Being that I’d never hired an attorney before, I’d had no idea how long it could take for a lawsuit to get filed, let alone move through the court system, and so after a few months of the attorney’s representation, I began to get frustrated. Not only did I believe my attorney was dragging his feet, but I also felt, based upon some further researcher I’d done, that he was missing a huge opportunity to settle my case out-of-court, and I told him so.


As fate would have it, my case was not the first case to have brought against employers for running afoul of the Fair Credit Reporting Act—for running illegal background checks on prospective employees and/or for denying employment to the same in violation of the law—and, as a matter of fact, many job applicants who had sued their own would-be employers had settled their cases, which were filed as Class Action lawsuits, long before they ever saw the inside of a courtroom, and to the tune of—get this—millions of dollars.

Now, the job applicants who started these lawsuits did not receive all their settlement proceeds and, in fact, only received a small portion of them, typically in the amount of $15,000 or less and usually in the form of what are known as “incentive awards”—a fancy term for an award given to someone for bringing a violator of the law to justice, not only on their own behalf but on the behalf of an entire class of “similarly situated” individuals who had also had their rights violated and who occasionally would number in the thousands or even tens of thousands.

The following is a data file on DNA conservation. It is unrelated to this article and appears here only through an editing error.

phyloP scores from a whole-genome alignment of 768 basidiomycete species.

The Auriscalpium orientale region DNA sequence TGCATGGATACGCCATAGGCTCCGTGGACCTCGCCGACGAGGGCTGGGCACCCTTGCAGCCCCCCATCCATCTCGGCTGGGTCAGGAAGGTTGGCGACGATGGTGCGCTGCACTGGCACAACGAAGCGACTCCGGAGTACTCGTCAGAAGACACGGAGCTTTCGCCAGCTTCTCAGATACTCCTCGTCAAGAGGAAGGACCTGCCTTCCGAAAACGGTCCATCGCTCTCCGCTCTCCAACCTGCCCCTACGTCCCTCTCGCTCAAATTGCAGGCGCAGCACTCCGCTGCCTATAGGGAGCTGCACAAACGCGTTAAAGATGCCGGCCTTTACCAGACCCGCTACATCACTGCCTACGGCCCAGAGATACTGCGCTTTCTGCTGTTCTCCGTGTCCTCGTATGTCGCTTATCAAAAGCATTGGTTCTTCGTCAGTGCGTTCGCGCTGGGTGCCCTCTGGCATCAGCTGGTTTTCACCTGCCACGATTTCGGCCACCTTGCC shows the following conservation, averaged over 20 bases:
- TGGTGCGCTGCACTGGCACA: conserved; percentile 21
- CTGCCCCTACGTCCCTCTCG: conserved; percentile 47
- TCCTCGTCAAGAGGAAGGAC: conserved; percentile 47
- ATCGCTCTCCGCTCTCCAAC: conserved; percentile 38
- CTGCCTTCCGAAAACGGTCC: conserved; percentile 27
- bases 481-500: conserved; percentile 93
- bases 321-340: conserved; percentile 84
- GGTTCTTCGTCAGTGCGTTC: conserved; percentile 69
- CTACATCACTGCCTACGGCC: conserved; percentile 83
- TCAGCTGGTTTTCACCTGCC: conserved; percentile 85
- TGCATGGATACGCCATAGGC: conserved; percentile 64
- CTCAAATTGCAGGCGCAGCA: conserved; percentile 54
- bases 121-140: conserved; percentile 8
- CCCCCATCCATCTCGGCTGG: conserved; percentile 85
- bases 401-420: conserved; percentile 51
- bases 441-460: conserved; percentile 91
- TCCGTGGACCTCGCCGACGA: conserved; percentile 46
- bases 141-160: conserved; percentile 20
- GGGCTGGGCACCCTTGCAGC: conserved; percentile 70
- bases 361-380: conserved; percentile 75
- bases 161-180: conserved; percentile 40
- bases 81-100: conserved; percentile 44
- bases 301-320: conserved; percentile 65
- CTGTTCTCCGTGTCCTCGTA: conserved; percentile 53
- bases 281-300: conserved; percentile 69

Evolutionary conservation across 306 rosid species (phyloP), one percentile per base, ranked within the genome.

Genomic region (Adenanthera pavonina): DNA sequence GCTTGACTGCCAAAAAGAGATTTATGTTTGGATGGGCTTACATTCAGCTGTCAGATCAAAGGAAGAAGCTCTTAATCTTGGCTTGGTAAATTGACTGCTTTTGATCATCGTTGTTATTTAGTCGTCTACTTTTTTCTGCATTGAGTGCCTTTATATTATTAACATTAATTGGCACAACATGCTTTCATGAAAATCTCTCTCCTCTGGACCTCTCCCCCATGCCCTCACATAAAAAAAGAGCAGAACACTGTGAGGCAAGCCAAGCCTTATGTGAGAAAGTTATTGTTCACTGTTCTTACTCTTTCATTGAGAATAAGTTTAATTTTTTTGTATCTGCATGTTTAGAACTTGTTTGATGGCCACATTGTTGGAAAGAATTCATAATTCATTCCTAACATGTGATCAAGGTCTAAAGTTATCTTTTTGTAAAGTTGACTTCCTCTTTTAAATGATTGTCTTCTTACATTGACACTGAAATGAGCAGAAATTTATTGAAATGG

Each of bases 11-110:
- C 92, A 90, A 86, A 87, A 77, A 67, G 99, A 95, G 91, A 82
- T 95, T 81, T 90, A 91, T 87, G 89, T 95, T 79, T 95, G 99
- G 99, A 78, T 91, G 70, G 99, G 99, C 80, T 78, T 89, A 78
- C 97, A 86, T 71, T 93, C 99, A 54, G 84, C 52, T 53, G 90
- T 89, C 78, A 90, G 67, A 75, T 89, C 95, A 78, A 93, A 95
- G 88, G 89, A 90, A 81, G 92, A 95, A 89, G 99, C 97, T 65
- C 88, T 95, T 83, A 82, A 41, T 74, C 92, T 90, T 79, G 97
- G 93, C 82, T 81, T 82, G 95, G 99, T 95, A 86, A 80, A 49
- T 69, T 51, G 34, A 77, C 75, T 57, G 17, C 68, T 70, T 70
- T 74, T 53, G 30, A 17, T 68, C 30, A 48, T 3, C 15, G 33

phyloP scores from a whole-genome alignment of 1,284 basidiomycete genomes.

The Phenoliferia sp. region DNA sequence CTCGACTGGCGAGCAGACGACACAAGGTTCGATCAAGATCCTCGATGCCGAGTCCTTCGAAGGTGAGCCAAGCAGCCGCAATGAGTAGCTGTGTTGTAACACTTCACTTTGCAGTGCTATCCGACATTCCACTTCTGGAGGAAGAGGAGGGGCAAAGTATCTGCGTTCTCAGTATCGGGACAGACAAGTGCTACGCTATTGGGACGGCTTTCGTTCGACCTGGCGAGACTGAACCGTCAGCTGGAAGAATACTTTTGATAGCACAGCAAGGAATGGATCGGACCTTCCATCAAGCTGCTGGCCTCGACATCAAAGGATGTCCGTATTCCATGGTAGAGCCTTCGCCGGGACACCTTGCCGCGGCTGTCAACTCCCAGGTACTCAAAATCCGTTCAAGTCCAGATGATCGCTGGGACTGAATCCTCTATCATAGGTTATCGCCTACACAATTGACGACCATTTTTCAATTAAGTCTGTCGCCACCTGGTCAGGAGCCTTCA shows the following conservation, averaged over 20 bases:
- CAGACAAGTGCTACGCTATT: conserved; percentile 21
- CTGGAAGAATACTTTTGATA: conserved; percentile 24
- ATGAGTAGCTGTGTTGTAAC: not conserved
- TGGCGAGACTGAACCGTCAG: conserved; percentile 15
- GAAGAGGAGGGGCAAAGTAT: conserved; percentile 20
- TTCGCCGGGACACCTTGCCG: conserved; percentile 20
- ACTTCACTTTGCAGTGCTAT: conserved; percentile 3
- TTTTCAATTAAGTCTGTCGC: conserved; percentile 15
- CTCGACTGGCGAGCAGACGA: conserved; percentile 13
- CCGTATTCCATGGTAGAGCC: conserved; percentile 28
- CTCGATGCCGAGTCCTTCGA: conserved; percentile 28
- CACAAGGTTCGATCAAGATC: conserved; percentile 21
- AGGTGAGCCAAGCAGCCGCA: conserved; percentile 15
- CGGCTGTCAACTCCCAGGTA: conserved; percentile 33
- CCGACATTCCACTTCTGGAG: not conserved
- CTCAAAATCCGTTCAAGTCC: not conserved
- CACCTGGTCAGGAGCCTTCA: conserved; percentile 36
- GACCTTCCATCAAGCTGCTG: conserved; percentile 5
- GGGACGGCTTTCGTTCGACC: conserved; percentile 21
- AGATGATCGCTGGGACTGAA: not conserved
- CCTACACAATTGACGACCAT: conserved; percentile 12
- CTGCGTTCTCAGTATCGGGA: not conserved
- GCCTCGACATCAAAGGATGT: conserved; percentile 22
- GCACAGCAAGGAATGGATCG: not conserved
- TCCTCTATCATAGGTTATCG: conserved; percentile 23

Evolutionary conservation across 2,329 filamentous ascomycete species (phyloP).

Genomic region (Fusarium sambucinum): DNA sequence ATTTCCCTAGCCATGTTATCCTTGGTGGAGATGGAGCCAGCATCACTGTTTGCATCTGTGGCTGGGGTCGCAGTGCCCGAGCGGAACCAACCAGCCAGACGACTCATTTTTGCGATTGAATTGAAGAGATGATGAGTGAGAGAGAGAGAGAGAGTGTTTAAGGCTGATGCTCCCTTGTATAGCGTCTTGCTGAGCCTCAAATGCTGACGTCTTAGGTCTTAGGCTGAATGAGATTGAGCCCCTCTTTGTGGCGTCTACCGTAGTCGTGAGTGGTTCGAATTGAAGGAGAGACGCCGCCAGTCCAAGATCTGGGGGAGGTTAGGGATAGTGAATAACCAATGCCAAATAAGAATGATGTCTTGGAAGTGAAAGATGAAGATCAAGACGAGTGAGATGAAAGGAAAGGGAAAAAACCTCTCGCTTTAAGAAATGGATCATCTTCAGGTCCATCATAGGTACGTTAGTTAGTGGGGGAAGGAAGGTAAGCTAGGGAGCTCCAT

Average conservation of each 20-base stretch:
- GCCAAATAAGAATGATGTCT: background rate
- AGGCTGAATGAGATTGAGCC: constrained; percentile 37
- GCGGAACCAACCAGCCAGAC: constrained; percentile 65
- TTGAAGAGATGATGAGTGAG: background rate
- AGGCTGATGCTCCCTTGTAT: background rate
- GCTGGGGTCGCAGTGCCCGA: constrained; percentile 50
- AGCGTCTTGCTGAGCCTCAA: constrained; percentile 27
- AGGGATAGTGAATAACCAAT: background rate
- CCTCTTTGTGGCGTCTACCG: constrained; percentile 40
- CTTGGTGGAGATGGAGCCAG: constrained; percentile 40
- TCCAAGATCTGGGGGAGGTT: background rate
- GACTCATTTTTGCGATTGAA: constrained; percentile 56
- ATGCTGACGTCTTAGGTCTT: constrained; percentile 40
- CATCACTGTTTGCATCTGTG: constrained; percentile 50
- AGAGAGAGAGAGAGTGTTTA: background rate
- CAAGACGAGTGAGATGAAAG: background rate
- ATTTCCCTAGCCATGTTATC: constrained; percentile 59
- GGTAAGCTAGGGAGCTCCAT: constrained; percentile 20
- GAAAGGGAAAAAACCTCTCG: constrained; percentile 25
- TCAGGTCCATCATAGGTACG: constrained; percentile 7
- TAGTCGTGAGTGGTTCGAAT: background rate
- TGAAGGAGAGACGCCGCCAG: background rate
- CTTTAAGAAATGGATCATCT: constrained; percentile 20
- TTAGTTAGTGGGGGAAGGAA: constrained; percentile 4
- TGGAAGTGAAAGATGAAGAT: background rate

Despite the somewhat small amounts the so-called “lead plaintiffs” like me were usually awarded, I didn’t like the idea of having to wait until my case was inside a courtroom before seeking to settle, and so I advised my attorney that I wanted him to see if he could negotiate settlement with our opponent early in the process, so as save all of us involved a lot of headaches and a whole lot of time.

My attorney was receptive to this suggestion and said he’d give it his best shot. But after our conversation ended, I got to thinking…what the hell do I need an attorney for? In other words, could I not attempt to settle my case on my own? And if I were to do so, would I not be simplifying the process by cutting out the so-called “middle man” and working directly with the defendant, which would make it far more likely that I could settle and settle quickly?

At that point, I had a decision to make. I could either keep my attorney working for me and let him handle the settlement negotiations, or I could fire my attorney and handle the negotiations myself, which would necessitate me dealing directly with the defendant’s attorneys and having to read through and potentially sign settlement paperwork filled with legalese that I was painfully unfamiliar with.

Ultimately, I did what any logical, non-lawyer without a smidgen of legal experience would do, and I fired my attorney.